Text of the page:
Pittsburgh is a great place to call home, and we need to keep it that way for the people who live here, especially people who have been targeted by historic injustices like redlining or predatory lending. We must work together in the best interest of our neighborhoods to enact policies that guarantee all renters and homeowners protection from predatory developers and artificial markets. Let’s ensure that all our neighbors can continue to call Pittsburgh home.


Owning a car shouldn’t be a prerequisite to live, work and play in Pittsburgh. In fact, twenty percent of city residents don’t own a personal vehicle. In order to create more resilient and equitable communities, we need to make our mobility networks as accessible as possible for our neighbors who are unable to drive or prefer other modes of getting around. To do this, we must invest in infrastructure that requires fewer car trips to save money, our environment and our health.

Environment & Public Health

We can’t stop at Pittsburgh’s air and water being better than it was 40 years ago - We need to guarantee our neighbors have safe air and water by defending against utility privatization and making sure polluters pay for their environmental damage. We shouldn’t be afraid to demand more from private companies (or neighboring municipalities) who want us to sacrifice our public health for their profit.

Community-First Budgets

Budgets are a moral document and should reflect our shared values, like anti-racism and safety. Investments that make our neighborhoods stronger through social services and infrastructure should be our #1 priority when deciding how to spend our tax dollars. Recent cuts to critical departments such as Equity and Inclusion, Mobility and Infrastructure and Public Works should be reversed so our neighborhoods won’t be sacrificed to wasteful spending.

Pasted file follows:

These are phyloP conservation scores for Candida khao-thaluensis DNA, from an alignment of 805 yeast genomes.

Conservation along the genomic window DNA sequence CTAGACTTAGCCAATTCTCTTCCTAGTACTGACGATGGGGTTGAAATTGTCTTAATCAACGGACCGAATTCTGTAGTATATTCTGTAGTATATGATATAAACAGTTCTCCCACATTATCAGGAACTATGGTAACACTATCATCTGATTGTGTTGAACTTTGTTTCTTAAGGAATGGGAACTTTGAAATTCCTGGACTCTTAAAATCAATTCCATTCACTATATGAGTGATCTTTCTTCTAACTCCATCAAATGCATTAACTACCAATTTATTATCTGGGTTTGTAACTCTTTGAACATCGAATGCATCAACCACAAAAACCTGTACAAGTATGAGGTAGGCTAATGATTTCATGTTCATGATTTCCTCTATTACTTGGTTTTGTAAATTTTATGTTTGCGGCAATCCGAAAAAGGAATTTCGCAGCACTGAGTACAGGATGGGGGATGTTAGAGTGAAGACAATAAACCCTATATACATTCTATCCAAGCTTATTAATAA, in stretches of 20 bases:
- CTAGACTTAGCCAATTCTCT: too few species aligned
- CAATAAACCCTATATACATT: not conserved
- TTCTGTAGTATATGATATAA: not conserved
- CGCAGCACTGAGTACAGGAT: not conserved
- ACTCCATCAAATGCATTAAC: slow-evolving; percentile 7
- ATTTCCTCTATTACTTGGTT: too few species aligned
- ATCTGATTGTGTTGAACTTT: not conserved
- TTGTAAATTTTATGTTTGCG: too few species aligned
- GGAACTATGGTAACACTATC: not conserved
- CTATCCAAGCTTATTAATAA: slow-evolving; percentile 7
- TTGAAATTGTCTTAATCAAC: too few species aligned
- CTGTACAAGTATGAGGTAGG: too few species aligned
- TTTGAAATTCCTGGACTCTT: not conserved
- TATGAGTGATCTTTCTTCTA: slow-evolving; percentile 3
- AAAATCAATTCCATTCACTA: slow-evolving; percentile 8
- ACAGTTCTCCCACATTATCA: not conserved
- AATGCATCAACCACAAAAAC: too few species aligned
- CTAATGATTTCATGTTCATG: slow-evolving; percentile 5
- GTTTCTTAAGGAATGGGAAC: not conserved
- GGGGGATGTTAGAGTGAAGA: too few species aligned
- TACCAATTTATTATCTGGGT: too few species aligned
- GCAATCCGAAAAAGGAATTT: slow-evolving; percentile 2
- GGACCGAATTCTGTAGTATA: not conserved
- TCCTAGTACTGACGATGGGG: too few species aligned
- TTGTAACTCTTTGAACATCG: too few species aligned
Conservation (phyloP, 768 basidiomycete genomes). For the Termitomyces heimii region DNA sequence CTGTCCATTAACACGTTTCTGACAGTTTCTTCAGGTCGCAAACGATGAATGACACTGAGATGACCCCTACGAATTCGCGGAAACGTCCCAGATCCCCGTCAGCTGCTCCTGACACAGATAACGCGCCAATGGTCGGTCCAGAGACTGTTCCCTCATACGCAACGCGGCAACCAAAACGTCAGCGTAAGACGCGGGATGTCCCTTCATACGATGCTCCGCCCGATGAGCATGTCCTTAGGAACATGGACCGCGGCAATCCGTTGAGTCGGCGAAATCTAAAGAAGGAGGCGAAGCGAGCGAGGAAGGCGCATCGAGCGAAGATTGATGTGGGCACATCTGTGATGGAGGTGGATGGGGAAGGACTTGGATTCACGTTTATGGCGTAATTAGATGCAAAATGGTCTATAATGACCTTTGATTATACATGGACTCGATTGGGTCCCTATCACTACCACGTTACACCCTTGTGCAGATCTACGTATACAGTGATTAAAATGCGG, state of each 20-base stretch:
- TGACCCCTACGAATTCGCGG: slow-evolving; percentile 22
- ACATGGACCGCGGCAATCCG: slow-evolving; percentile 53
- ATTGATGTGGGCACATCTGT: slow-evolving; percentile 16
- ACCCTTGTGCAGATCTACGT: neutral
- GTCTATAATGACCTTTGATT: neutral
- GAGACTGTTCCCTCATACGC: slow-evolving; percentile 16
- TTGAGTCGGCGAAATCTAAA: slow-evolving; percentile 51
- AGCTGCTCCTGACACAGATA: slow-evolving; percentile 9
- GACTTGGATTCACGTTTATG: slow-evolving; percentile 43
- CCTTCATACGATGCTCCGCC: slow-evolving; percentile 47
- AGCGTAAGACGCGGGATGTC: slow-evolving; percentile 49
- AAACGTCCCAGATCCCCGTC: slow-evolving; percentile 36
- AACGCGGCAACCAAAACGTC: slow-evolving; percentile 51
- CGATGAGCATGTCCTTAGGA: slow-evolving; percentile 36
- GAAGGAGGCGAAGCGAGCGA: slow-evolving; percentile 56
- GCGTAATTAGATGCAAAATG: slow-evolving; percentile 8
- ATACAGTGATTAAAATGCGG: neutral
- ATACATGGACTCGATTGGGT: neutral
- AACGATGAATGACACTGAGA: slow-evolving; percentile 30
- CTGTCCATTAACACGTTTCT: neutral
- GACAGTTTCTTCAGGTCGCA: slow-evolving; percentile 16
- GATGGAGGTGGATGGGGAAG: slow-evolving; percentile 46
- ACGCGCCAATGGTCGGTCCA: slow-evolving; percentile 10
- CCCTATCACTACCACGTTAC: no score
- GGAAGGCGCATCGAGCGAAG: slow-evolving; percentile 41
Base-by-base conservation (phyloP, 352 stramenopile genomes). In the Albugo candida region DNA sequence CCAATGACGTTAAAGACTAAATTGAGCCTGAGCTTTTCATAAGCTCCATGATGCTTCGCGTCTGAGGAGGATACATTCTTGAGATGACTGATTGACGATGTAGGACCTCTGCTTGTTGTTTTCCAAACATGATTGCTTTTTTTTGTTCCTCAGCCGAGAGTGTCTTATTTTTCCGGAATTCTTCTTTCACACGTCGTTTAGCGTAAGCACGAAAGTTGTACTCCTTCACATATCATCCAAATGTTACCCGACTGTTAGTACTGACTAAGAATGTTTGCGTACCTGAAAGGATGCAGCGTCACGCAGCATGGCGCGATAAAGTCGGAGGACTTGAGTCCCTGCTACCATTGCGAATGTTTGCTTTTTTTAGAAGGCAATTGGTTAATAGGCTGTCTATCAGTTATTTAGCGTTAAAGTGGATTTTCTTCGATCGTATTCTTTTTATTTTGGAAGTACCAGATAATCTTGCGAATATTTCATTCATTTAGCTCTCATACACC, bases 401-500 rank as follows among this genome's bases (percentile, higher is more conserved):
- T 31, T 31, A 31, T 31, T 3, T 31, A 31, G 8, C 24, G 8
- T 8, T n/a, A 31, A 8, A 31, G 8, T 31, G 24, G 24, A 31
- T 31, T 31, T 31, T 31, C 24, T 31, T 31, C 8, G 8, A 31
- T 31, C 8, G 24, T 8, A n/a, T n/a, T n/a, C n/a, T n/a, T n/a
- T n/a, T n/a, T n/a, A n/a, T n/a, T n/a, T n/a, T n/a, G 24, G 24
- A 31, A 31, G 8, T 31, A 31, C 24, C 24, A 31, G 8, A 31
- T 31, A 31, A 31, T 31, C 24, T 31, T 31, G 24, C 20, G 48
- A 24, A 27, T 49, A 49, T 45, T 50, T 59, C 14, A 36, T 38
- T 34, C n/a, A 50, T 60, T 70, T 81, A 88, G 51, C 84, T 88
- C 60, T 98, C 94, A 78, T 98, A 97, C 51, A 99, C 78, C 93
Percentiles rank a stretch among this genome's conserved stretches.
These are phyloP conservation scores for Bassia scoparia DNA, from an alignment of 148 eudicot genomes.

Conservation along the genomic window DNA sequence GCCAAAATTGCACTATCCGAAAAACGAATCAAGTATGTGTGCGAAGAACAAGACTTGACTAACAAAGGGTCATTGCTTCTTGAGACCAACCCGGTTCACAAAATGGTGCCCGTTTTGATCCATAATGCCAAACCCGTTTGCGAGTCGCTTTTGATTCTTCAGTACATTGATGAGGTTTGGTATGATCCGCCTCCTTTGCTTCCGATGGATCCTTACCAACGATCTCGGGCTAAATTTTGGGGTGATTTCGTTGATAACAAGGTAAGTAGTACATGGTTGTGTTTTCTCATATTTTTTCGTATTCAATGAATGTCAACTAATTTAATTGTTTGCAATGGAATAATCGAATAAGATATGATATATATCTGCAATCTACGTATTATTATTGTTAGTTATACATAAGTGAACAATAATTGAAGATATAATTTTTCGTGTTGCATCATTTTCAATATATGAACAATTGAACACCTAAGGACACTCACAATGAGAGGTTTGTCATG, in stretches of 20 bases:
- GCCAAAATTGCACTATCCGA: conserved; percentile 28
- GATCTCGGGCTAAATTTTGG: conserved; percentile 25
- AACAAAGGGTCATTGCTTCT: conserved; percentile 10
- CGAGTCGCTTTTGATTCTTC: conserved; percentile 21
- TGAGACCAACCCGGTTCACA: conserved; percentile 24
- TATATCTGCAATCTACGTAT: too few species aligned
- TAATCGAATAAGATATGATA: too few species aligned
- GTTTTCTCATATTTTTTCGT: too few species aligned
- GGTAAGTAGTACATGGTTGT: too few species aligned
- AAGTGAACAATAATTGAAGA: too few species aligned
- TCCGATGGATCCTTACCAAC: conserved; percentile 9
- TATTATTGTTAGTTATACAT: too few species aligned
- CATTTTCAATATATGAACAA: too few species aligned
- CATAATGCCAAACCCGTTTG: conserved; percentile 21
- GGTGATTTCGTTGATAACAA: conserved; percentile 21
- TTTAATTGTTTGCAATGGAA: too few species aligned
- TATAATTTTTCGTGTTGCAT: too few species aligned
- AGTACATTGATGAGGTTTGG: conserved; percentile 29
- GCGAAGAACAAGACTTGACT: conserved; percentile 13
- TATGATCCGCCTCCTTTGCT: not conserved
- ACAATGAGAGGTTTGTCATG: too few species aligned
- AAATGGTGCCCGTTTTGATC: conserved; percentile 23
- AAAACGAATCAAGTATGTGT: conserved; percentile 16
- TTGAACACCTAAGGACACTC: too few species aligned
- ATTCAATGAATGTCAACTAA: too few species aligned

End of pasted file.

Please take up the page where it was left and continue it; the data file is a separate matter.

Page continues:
Folks who wear many hats out of necessity or who follow their passions on the side should be protected and supported in their workplace, whether that’s through guaranteed paid sick and parental leave or unionizing their workplace. Those who find themselves out of work should be given a hand through a jobs guarantee. There’s much work to be done in our city remediating green space, rehabilitating infrastructure, and feeding our communities. There’s work to be done, and we should put everyone to work who wants a job.


As a member of the Green Party, Connor values democratic principles and frequently exercises the rights given to all Americans, such as participating in protests and supporting campaigns he believes in. Representatives of the City of Pittsburgh should share this enthusiasm for the Democratic process and invite more voices into decision making processes, not try to bully them out. Everyone in District 4 deserves a councilperson who is accessible and at their service.


 If the COVID-19 pandemic has taught us anything, it’s that American cities must become more independent and resilient in the absence of federal leadership. This is especially true as national politics become more and more polarized. The City of Pittsburgh must become a national leader in supporting public health, starting with supporting healthy lifestyles through food security, to tackling air pollution and its negative impacts, all the way to creating its own model of public healthcare to ensure we can take care of our own when the nation is in crisis, from public health emergencies to yet-to-be-known climate catastrophes.